Microsoft Outlook-Create & Manage Tasks with 3 Useful Features

Outlook Features


Microsoft Outlook offers a myriad of powerful features, but most people use it primarily for email—and perhaps also to schedule calendar events. But Outlook can help you create to-do lists that increase your productivity and efficiency.

It’s time to move beyond using Outlook to send and receive messages. In the AudioSolutionz webinar “Outlook for Entrepreneurs: Small Firms, Law and Accounting Offices,” time-management and team-productivity guru Karla Brandau explains how to harness the power of Outlook to keep track of sensitive deadlines, sort and store information, manage calendars and to-do lists, and assign tasks—all in what you thought was just your email program.

Here, let’s take a sneak peek at simple ways to better use Outlook to your advantage.

  1. Turn an Email into a Task

When you receive an email message that contains an action item or requires a follow-up by a certain date, you can convert that message into a task.

Follow these steps from ExtendOffice to create a task from email message:

  1. Click on the email containing the action item you’d like to convert to a task.
  2. Drag (and drop) the message to the Tasks icon located at the bottom of the navigation pane. You’ve now converted your email into a task: The email message’s content becomes the body of the task, and the email subject line becomes the task title.
  3. The task editing window should open automatically. From here, you can rename your task, select a start date and a due date, as well as customize the task’s status, priority, and reminder settings.
  4. Click Save & Close to exit the task editor.
  1. Create a Task and Keep Your Email

The above method works well when you won’t need to access the original email message in the future. But if you do want to retain your original message—and be able to reply to or forward it—try this method, from Email Overload Solutions, instead:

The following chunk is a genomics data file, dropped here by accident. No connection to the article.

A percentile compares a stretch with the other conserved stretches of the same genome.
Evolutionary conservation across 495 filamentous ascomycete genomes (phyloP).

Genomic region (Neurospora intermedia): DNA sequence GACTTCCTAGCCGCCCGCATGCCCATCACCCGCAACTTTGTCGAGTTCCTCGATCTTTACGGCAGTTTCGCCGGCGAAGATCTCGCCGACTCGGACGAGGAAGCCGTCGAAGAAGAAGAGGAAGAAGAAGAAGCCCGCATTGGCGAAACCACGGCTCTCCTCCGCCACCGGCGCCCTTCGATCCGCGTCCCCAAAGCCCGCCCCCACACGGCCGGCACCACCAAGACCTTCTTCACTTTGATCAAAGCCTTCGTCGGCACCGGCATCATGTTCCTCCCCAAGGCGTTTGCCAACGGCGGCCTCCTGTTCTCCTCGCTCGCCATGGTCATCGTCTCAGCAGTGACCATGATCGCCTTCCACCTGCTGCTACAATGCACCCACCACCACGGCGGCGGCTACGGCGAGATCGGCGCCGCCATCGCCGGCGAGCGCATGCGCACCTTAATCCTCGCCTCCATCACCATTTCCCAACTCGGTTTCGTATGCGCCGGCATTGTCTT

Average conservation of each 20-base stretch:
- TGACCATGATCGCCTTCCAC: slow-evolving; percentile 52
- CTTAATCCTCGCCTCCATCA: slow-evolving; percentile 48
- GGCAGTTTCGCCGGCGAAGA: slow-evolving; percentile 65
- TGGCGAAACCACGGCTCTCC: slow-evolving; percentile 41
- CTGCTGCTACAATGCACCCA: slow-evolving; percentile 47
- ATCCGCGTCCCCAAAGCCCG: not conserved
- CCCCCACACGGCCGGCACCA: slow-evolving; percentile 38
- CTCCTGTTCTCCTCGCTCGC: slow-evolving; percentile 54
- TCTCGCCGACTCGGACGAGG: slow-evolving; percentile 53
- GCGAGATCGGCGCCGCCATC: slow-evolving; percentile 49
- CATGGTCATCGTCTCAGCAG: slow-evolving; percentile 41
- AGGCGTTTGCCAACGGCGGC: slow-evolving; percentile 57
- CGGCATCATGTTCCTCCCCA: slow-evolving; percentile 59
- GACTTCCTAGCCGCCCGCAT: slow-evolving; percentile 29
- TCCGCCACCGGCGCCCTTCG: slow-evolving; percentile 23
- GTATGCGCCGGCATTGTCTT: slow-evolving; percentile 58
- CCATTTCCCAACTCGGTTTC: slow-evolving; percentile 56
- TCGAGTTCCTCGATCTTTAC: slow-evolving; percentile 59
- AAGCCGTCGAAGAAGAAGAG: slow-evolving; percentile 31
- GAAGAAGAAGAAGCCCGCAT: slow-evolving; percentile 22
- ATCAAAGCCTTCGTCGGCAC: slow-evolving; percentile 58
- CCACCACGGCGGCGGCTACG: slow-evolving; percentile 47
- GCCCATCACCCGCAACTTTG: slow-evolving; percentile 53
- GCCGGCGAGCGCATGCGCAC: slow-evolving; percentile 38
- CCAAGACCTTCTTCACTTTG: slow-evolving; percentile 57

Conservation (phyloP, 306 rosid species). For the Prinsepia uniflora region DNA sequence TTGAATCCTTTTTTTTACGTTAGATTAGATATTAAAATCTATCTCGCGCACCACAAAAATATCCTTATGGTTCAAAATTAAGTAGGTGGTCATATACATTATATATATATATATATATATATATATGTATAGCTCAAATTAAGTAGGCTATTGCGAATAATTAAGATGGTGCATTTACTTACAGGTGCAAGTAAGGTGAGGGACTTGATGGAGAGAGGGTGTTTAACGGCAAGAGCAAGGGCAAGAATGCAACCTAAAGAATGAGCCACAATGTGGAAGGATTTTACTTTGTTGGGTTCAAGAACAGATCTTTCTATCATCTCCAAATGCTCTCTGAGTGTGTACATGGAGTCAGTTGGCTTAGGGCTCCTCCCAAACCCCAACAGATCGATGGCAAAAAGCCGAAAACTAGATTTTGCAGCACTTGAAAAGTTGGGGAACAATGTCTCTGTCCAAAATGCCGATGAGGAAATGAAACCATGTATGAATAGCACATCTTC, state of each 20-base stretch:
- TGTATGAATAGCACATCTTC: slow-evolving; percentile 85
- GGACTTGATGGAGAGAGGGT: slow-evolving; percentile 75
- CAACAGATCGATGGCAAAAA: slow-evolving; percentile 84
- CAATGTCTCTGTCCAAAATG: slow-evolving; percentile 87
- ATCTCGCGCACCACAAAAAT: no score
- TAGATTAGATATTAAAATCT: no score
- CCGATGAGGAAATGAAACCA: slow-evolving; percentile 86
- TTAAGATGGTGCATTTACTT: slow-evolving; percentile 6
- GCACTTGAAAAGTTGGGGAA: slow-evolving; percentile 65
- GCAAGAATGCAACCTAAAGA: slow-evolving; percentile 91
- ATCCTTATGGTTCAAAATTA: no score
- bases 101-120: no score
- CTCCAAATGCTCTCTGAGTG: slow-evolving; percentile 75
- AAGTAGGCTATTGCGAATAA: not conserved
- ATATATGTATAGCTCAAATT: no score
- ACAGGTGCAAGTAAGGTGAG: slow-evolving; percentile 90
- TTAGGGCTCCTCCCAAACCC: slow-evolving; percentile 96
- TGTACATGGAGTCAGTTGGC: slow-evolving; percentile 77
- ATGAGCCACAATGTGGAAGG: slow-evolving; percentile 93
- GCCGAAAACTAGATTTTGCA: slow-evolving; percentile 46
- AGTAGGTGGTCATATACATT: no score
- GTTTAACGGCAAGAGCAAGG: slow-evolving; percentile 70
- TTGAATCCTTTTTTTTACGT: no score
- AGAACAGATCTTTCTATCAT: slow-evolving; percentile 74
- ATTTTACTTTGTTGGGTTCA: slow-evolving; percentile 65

Before you drag/drop to the Tasks icon, highlight the email, right-click on it, and select “Copy Here as Task with Attachment.”  Once again, you’ll create a task from an email message, but this time the email will be embedded in the task as an attachment. If you double-click that attachment, you’ll open your original email, which you can read, forward, or reply to.

  1. Create a Recurring Task

Recurring tasks allow you to create a task once and then set that same task to automatically recur after a specified time interval. This is a great Microsoft Outlook feature for managing routine activities.

You can transform any existing task into a recurring task by following these steps as suggested by Email Overload Solutions:

  1. Click on the Tasks icon in the navigation pane.
  2. Open the task that you want to set as recurring.
  3. Select the Recurrence tool from the ribbon at the top of the page.
  4. In the Task Recurrence window that opens, choose the desired recurrence interval (i.e., daily, weekly, monthly, yearly, or custom).
  5. Click OK.
  6. Click Save & Close to exit.

Additional reading

Unleash Microsoft Outlook’s Full Potential and Move Up the Ladder of Success

(This post first appeared in a ProfEd blog)

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